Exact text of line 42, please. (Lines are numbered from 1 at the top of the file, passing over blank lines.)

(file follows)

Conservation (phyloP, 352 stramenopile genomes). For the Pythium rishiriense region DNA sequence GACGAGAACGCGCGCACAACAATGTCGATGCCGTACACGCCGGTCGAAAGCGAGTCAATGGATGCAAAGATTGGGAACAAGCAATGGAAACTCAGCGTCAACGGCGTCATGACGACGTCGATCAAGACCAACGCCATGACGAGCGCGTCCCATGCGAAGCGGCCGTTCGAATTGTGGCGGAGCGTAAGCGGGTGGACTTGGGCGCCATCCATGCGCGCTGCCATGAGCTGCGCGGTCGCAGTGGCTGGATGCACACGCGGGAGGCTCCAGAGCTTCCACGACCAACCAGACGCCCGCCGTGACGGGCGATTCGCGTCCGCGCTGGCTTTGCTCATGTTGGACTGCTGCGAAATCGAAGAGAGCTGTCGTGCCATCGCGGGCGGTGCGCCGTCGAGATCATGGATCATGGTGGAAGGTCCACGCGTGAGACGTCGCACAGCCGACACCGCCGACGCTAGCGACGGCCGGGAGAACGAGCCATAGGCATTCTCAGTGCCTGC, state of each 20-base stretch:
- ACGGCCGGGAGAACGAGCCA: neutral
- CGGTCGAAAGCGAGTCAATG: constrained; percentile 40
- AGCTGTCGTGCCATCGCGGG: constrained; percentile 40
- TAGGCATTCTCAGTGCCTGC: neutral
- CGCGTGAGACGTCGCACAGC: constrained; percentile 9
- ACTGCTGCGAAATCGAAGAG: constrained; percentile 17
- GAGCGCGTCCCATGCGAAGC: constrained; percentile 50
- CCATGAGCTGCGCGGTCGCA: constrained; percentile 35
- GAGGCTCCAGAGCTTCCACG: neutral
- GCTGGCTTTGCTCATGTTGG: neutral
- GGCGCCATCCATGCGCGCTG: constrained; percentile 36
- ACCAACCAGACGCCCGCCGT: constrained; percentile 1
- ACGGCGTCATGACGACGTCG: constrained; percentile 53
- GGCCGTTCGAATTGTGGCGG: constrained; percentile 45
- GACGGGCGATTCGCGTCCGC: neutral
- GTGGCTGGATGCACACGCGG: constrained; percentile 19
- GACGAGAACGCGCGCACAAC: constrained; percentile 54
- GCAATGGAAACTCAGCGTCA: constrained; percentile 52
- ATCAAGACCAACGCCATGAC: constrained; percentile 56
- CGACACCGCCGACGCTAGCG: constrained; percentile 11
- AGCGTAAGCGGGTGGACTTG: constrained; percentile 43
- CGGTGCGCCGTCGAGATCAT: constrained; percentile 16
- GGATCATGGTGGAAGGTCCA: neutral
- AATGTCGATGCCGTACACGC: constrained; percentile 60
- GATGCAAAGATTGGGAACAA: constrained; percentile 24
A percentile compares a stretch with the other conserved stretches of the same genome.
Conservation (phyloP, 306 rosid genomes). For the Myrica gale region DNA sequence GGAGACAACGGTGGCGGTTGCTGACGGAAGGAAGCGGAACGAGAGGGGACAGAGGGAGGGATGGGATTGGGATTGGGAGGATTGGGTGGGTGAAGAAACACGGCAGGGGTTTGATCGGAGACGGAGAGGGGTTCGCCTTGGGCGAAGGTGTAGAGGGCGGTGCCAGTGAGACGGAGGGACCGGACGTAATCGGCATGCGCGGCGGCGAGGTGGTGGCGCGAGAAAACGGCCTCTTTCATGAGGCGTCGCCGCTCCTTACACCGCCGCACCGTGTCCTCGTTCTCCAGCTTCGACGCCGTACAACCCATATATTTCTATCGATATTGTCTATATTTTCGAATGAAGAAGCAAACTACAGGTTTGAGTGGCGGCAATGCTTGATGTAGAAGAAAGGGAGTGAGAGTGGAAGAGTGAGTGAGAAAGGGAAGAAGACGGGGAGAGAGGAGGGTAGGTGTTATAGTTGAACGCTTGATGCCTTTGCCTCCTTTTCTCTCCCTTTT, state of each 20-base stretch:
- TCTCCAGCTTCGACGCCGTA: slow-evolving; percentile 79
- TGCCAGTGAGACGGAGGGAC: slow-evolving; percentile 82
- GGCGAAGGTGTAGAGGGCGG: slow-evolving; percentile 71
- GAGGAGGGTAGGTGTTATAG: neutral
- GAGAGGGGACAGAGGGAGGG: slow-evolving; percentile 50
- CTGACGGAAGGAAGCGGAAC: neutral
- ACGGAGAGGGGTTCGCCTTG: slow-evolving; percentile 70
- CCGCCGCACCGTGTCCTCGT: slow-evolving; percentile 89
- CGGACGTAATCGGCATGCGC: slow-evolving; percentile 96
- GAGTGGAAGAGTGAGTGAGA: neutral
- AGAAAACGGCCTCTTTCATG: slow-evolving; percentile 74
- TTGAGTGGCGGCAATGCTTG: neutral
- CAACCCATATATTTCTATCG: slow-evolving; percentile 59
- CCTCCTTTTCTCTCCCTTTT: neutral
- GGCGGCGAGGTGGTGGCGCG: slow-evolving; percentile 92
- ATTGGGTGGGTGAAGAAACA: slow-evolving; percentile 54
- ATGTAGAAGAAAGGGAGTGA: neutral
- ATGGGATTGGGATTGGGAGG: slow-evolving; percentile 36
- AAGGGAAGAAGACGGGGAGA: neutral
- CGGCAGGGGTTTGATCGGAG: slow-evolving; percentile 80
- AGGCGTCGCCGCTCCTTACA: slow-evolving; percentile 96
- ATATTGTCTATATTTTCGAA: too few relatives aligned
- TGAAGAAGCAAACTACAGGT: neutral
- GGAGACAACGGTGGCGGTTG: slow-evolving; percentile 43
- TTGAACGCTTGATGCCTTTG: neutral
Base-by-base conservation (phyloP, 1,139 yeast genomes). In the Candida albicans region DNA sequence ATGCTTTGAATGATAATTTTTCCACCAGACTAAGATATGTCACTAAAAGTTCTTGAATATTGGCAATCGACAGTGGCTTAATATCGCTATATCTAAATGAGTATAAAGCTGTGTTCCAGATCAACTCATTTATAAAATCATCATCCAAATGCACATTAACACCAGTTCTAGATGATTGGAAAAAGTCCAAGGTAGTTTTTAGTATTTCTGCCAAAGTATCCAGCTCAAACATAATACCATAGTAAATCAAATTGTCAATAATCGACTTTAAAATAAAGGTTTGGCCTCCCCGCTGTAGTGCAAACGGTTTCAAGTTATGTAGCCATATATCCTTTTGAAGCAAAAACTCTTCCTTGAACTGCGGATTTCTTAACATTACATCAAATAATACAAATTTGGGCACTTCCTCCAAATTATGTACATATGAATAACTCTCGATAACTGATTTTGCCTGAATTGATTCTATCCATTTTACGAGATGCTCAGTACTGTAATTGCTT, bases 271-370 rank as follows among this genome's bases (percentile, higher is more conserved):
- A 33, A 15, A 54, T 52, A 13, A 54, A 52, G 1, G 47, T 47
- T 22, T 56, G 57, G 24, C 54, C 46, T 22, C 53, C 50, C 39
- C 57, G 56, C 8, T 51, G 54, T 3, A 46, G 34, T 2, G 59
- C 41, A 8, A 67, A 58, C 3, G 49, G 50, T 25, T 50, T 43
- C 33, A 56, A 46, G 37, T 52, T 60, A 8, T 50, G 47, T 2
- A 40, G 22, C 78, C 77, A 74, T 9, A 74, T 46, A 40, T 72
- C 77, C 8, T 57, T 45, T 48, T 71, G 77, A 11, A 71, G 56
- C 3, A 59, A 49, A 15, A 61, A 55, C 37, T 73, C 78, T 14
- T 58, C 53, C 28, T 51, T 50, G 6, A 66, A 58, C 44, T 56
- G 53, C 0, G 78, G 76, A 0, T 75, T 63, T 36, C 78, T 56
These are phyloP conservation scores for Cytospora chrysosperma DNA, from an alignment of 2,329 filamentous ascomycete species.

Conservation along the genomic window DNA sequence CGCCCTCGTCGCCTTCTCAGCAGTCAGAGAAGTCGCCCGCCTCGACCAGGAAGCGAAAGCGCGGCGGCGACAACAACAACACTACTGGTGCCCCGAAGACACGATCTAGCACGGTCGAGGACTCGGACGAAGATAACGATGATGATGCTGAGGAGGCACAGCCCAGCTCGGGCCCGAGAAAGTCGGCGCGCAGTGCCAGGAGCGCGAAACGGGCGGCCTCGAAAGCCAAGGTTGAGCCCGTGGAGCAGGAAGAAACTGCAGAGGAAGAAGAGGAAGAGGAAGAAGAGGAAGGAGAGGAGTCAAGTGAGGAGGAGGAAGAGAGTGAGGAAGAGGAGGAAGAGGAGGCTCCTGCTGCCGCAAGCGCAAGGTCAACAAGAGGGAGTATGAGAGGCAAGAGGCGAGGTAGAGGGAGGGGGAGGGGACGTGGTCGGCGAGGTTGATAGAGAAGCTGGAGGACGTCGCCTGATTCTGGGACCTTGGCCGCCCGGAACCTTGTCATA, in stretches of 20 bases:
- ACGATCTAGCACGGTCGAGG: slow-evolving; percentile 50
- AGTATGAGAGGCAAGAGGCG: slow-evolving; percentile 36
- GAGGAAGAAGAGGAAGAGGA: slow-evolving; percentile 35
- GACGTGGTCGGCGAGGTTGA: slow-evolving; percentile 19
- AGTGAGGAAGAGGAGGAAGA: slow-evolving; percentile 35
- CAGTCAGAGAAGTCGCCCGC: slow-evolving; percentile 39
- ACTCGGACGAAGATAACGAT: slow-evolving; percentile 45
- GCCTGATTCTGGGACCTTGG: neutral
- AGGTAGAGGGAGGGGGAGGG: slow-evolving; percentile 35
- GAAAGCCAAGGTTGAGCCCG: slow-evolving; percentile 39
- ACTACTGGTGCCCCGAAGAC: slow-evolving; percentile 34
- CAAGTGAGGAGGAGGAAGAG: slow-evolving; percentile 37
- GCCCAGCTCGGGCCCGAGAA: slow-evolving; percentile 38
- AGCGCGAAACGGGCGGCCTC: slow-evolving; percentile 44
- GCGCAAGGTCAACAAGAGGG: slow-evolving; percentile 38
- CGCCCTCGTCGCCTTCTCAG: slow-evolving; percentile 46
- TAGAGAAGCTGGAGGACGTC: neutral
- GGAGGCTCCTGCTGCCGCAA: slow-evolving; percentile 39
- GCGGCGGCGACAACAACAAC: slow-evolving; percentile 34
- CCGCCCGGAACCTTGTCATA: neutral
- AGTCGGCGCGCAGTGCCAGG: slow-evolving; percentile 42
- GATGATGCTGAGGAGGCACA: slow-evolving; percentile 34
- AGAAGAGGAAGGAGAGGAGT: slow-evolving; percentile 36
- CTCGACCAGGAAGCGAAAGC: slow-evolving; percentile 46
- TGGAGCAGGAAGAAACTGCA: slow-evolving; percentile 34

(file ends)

- CCTCCTTTTCTCTCCCTTTT: neutral